Thursday, December 29, 2005

Politicians must take responsibility for city's woes

Murthy takes politicians to task
`They must take responsibility for Bangalore problems`
Business Standard

Chairman and chief mentor of Infosys Technologies N R Narayana Murthy, on Wednesday, launched a scathing attack on the Indian political system. He also lashed out at a section of the politicians who blamed the IT industry for the infrastructure woes of Bangalore.

“Politicians must learn to respect those who create jobs,” Murthy said at the valedictory of the second international alumni meet of National Institute of Technology, Warangal here in Bangalore. He added for good measure: “There is no point in blaming the IT industry for the city’s woes.” It is the politicians’ responsibility to plan the city better because “they have sought power, they have sought seats”.

Murthy added: “Just as I will be held responsible if Infosys did not do well, the politicians must take responsibility if the city did not do well, state did not do well, country did not do well”.

Earlier this year, a section of the IT industry led in highlighting the city’s woes, particularly its traffic situation, creating a spat with the coalition government.

After a presentation by Murthy to former prime minister H D Deve Gowda on how the city can be run better, the latter targetted Infosys, levelling land-grabbing allegations against the company, which flatly denied the charge.

Murthy in fact criticised the entire political class, saying there is a strong incentive for politicians to keep people ignorant and illiterate. He added: “Our institutions, from our Parliament and legislatures to our courts and distribution systems, have become pervaded with corruption.”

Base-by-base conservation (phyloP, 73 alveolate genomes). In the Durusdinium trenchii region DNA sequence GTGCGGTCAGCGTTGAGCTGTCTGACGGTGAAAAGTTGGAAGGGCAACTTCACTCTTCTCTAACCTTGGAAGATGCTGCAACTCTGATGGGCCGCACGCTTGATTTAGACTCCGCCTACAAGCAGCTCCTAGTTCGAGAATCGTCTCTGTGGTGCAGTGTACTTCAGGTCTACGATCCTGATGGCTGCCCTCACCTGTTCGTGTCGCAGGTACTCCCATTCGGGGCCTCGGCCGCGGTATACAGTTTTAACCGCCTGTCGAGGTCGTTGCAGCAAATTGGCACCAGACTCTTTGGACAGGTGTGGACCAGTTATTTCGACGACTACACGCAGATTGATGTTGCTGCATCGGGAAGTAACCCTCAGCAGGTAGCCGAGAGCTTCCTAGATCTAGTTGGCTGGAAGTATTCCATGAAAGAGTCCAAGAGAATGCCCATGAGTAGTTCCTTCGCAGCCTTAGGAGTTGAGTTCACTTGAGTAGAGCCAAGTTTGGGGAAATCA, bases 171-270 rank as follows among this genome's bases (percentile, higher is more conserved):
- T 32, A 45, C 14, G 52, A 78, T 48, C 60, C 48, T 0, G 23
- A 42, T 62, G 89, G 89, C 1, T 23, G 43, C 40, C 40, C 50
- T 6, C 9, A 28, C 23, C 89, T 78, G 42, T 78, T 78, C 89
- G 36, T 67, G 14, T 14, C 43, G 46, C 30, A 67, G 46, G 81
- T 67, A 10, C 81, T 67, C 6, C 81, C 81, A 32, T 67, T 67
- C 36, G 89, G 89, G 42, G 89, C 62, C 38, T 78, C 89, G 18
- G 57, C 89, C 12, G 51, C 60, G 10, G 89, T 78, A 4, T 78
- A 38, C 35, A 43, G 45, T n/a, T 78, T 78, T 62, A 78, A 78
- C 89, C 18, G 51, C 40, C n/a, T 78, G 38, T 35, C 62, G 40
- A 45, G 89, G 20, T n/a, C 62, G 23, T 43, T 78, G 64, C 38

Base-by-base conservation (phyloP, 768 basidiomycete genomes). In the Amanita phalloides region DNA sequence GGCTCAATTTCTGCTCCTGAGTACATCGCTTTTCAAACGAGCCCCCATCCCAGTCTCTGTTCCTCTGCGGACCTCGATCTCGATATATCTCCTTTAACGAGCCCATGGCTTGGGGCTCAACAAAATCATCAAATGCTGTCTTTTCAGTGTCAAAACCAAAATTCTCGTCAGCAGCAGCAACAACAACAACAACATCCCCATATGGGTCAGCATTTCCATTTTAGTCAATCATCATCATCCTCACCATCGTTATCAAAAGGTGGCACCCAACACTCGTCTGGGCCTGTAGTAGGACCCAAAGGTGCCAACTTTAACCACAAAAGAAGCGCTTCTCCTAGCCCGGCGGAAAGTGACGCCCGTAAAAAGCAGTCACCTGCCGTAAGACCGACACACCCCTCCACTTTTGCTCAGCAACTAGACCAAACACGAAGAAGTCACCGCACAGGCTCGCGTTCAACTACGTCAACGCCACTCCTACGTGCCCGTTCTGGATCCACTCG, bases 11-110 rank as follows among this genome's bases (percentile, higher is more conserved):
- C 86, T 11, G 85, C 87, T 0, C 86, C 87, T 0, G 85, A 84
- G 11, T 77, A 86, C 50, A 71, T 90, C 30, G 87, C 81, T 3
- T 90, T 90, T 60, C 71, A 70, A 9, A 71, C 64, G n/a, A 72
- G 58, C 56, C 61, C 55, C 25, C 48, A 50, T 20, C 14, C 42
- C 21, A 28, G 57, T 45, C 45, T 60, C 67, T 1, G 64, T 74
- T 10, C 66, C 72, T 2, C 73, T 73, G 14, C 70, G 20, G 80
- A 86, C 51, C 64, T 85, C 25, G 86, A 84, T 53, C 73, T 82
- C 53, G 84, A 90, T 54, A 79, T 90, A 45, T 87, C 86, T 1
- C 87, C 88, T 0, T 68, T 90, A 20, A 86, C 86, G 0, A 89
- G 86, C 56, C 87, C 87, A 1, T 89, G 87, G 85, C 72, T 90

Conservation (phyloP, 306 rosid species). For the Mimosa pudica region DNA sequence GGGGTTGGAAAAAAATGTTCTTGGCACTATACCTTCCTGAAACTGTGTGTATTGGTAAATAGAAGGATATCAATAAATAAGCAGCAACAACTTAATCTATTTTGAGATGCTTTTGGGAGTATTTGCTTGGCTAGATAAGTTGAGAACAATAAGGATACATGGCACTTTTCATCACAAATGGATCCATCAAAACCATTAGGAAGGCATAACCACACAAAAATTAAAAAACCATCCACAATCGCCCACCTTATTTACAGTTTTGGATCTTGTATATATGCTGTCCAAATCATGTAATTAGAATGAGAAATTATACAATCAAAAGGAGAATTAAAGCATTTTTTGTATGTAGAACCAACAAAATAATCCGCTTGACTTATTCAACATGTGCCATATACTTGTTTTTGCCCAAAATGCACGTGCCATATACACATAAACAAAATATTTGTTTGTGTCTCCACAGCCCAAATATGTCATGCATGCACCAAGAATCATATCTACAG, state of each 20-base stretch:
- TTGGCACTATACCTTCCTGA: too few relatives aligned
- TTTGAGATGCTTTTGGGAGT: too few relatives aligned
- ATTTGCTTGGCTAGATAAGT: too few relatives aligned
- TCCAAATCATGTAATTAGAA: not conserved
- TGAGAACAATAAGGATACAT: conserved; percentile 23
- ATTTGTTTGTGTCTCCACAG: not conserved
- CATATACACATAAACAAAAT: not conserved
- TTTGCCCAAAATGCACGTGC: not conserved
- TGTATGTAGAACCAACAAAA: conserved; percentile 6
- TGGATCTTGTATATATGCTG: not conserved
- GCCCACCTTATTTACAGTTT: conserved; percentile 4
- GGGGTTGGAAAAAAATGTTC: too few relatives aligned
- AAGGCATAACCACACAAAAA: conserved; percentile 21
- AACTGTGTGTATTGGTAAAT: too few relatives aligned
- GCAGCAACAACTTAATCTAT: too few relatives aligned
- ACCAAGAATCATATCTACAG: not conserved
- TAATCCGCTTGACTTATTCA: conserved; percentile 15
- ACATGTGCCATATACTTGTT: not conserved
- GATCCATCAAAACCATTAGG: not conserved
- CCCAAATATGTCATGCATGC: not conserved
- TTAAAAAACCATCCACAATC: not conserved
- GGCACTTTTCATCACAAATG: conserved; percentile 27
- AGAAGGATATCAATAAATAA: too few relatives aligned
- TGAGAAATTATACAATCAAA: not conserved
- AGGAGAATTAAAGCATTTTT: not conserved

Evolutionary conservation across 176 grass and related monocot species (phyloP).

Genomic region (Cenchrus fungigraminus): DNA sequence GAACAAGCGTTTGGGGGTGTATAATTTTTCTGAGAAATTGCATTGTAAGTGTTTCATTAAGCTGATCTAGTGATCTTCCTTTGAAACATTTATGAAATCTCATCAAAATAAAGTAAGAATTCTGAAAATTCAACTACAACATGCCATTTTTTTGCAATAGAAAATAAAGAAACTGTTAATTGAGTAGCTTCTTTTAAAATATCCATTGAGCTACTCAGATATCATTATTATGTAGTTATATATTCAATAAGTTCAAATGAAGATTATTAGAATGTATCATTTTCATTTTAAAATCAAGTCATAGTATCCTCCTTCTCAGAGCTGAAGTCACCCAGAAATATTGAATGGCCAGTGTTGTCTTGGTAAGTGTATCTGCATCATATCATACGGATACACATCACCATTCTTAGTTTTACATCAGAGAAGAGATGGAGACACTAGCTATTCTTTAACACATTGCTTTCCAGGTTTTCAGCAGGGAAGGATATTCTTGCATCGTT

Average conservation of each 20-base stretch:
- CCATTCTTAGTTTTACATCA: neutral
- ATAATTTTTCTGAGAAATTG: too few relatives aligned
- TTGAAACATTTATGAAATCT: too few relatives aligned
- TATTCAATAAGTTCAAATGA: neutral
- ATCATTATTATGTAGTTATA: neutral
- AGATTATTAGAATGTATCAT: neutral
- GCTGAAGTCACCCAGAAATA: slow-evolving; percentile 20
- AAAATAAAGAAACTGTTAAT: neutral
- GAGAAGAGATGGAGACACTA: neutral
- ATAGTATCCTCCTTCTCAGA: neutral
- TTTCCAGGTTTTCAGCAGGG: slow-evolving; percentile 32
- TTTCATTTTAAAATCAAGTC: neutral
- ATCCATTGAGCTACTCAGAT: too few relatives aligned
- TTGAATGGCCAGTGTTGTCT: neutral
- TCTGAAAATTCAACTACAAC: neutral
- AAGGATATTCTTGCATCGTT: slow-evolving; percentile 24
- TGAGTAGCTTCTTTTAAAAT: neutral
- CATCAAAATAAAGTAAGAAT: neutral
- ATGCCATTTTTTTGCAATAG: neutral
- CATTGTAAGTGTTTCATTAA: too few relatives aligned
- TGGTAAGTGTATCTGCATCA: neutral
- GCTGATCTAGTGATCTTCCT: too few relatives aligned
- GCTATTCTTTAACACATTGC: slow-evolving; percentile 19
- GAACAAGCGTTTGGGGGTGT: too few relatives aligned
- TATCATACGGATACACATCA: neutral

He said that corruption in India has become the norm and Indians had spent over Rs 21,000 crore in bribes and illegal payouts in 2004, close to 1 per cent of the country’s GDP.

“There is a strong incentive for our politicians to maintain the status quo ? where the government is not accountable to the public on the most basic issues.”

Citing an example, he said India’s private radio stations are only allowed to broadcast entertainment, and not news and information.

“There is absolutely no reason for this restriction. Only reason is they (politicians) do not want the poor to know what’s happening in the country,” he stressed.

He pointed out that radio is a low-cost medium with the highest penetration in India. It reaches 27 of every 100 households in the country and it is easily accessible to the poor.

Stating that India’s political and economic systems today are plagued with problems and inefficiencies, Murthy said elections in the country are determined on the basis of caste and religion, rather than the real-life issues and concerns of the people. He added: “India has the highest percentage of reservation in the world, it is the only country where merit has been relegated to second place.”

Though India has made progress in science and technology and nuclear technology, a majority of Indians remain captive to poverty, hunger, illiteracy and disease. “As a country, India has achieved political freedom but we lack economic freedom.”

India has failed in its most urgent goals enabling universal access to the basic needs like food, shelter, healthcare and education. India lacks moral and political will, according to him.

“The chasm between the haves and have-nots in our country is increasing,” Murthy added.


At Thursday, December 29, 2005 at 8:59:00 PM GMT+5:30, Anonymous Anonymous said...

This guy NRN is slowly getting into politics. Why dont he just announce association with a political party and fight the system?


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